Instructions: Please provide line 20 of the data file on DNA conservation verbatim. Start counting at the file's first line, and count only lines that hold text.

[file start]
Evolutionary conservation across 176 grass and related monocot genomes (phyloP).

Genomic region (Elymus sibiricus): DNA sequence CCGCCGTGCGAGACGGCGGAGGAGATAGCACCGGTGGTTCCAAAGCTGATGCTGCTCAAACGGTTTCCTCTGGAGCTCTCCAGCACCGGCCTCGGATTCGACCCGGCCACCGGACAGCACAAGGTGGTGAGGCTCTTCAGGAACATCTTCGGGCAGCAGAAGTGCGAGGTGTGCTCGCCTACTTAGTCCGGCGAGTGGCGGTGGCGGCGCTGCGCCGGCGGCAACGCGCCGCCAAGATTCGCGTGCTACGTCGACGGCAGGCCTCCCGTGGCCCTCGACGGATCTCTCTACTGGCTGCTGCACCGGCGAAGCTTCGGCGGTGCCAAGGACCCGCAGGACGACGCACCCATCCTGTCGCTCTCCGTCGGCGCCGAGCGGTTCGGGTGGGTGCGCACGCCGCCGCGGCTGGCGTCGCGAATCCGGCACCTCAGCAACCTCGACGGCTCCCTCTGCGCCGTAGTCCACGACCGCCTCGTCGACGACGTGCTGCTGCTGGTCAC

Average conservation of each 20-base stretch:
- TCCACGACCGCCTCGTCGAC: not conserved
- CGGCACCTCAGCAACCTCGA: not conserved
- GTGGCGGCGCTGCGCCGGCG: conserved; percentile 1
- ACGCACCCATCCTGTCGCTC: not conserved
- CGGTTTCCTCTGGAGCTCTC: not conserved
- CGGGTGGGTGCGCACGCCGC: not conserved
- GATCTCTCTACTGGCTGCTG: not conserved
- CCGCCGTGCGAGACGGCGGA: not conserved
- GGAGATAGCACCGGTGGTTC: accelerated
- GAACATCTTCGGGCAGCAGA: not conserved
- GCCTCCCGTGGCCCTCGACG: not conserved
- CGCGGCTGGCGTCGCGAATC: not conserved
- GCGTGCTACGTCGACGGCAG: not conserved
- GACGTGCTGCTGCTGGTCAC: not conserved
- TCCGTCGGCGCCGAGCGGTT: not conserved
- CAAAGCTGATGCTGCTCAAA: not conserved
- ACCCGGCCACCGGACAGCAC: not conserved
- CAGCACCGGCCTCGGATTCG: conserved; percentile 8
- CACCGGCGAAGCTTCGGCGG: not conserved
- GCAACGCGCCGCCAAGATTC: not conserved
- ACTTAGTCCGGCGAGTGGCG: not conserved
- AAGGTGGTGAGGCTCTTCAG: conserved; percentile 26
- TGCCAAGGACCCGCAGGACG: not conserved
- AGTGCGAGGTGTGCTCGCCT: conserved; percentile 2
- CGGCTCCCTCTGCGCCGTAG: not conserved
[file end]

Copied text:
- ACCCGGCCACCGGACAGCAC: not conserved